Gov. Ducey and Cindy McCain address human trafficking issues

“It makes your blood boil,” Governor Doug Ducey said. “There’s real evil when people are taking our children and addicting them to drugs and putting them into sexual slavery.”

Yesterday, Gov. Ducey joined Cindy McCain, co-chair of the Arizona Human Trafficking Council, at the Phoenix Dream Center to highlight the progress Arizona has made to end human trafficking.

“I’m truly inspired by the tremendous work being done all across Arizona around human trafficking. Our state is getting a lot done right now, we are becoming a national example for innovative programming on trauma-informed victim care and prosecution of traffickers,” McCain said.

In 2018, the Arizona Human Trafficking Council’s goal was not only to create support for victims but also to promote public awareness surrounding human trafficking, victim services, and prevention through trainings, data analysis, and collaboration.

Since the council’s inception, more than 31,000 Arizonans received prevention resources and awareness training.

According to McCain, “the McCain Institute is convening stakeholders working on prevention education around the country, including federal and state entities and nonprofits to foster knowledge, sharing about basic educational standard tools, resources, reading materials and extracurricular.”

According to a report from the International Labor Organization and Walk Free Foundation, almost 25 million people worldwide are victims of human trafficking, 5.5 million of which are children.

In Arizona, the average age that a child is first trafficked is 14 years old and in 2016 the Human Trafficking Hotline ranked Arizona 16th in the number of calls received.

To help identify the best practices to reduce the issue in Arizona former Governor Jan Brewer created the Human Trafficking Task Force, which turned into the Arizona Human Trafficking Council.

After his inauguration in 2015, Ducey – who is now a member of the National Advisory Committee on Sex Trafficking of Children and Youth – indefinitely renewed the council.

According to the council, since 2014 it has:

  • “Successfully recommended the revision of state laws to strengthen prosecution for perpetrators and increase protection for victims, including the revision of language of ARS 13-3212 from “child prostitution” to “child sex trafficking”;
  • Created outreach campaigns that included televised PSAs and the “See Something, Say Something” victim indicator cards;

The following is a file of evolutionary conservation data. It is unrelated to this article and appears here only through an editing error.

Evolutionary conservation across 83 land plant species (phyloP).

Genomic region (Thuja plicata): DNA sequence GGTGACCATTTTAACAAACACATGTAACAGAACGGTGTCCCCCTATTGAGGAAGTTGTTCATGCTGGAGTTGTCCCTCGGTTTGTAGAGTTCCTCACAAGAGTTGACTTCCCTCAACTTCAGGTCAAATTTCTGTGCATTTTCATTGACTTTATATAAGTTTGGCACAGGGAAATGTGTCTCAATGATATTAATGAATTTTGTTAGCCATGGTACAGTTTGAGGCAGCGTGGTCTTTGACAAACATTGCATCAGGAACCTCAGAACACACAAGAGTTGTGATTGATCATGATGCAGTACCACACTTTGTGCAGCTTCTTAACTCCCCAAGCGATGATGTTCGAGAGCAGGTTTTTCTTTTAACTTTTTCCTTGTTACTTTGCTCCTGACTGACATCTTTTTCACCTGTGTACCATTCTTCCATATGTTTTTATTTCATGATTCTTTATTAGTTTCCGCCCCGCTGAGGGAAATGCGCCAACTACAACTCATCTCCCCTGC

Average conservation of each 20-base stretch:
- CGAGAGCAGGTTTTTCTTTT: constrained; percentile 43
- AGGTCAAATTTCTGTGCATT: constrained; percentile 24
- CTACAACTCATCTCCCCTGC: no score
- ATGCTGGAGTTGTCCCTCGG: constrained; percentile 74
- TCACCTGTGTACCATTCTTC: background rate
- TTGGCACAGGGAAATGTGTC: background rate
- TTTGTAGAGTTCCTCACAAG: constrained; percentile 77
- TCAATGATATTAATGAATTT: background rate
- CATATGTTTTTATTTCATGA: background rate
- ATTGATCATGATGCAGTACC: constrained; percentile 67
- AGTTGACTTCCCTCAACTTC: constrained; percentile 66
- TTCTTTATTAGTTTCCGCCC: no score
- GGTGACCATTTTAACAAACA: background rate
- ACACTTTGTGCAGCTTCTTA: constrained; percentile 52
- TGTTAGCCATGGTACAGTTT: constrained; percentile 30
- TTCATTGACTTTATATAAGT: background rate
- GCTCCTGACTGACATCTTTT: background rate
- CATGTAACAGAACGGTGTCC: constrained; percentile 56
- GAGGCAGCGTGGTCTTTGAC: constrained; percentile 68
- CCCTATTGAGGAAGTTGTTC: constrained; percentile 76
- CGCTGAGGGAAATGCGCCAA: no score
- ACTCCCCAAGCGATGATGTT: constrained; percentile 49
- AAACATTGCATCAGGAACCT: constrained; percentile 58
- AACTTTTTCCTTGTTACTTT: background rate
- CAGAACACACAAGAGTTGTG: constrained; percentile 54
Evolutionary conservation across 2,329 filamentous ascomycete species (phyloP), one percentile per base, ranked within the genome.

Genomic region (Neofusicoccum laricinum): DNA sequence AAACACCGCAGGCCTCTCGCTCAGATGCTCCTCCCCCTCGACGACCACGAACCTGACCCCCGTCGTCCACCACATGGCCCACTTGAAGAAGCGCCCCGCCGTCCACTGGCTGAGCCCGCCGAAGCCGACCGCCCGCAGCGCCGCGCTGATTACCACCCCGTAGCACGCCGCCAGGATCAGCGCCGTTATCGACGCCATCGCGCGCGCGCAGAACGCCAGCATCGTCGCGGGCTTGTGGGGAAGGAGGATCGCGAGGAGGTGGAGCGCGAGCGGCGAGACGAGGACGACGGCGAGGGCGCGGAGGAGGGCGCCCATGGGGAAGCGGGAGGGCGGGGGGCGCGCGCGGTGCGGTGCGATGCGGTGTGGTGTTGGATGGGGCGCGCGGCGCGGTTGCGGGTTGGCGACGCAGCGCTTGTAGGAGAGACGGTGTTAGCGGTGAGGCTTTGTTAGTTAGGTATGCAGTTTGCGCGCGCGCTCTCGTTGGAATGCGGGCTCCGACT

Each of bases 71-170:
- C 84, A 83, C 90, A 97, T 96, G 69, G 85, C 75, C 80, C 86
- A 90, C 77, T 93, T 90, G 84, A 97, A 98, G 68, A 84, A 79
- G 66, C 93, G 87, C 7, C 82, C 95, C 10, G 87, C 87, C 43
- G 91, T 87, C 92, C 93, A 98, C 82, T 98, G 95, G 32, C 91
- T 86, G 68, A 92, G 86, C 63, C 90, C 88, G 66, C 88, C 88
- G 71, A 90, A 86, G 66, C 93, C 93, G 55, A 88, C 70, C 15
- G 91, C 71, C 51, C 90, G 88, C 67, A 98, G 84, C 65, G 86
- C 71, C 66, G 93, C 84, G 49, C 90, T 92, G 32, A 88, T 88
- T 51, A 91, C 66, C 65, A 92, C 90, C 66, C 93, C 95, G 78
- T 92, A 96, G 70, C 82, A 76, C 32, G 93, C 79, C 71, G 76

• Participated in community and issue-specific events as well as engaging communities for working events such as the Victim Services Solutions Summit;
  • Engaged key stakeholders to help establish the Arizona Guidelines Regional Response to Youth Sex Trafficking;
  • Hosted learning, professional development, and collaboration opportunities for stakeholders such as the Yavapai County Sex Trafficking Symposium; and
  • Provided trainings and awareness presentations to over 31,000 professionals and community members statewide.”

“The Arizona Human Trafficking Council has been essential in expanding efforts to identify these victims and connect them to services,” Ducey said. “The council has also been crucial for providing community stakeholders with the tools and training necessary to find the bad guys and hold them accountable. Thanks to their work, Arizona’s youth, our tribal nations, and our entire state is more engaged on this issue.”

Earlier this month Ducey designated January as Human Trafficking Prevention Month.

To read the council’s 2018 report, click here.

Emily Richardson

1 comment

  • Hello,

    My name is Shawna and I am the mother of a trafficking survivor. Yesterday 2/19/19
    I attended the Arizona Human Trafficking Council meeting. I was disappointed.

    While all of the educating of the “public”, boards and groups that are being created, one huge problem remains. This problem is our broken court system. The same system that the victims are supposed to trust is failing them in my eyes. When I broached this subject with the Trafficking Council, I was told by the Co-Chair that “this is not the forum to discuss this matter. We will get someone to speak with you.” Nobody did. I felt that my issue along with the victims. When I told him my daughter’s case since 2016 has had more than 39 different court dates, that was the answer I recieved.

    After the meeting was adjourned, I was approached by Pastor Brian from the Phoenix Dream Center. He realized who I was since my daughter was there from 3/2017-12/2017.
    She was the first minor the center took on before combining with Streetlight USA. With the Phoenix Dream Center it was a constant battle of wills with my husband and I and their poorly Raj administration. We put her there with the hope of her getting the much needed counseling, learning life skills, and finishing her education. She got the counseling.

    I will keep fighting for my daughter and all of the survivors of this horrible crime until change happens. Changes where our children are educated on this subject, changes in the help our children recieve, and changes in our broken judicial systems.

    Everything looks good on paper and on the Web until it hits home with your family.


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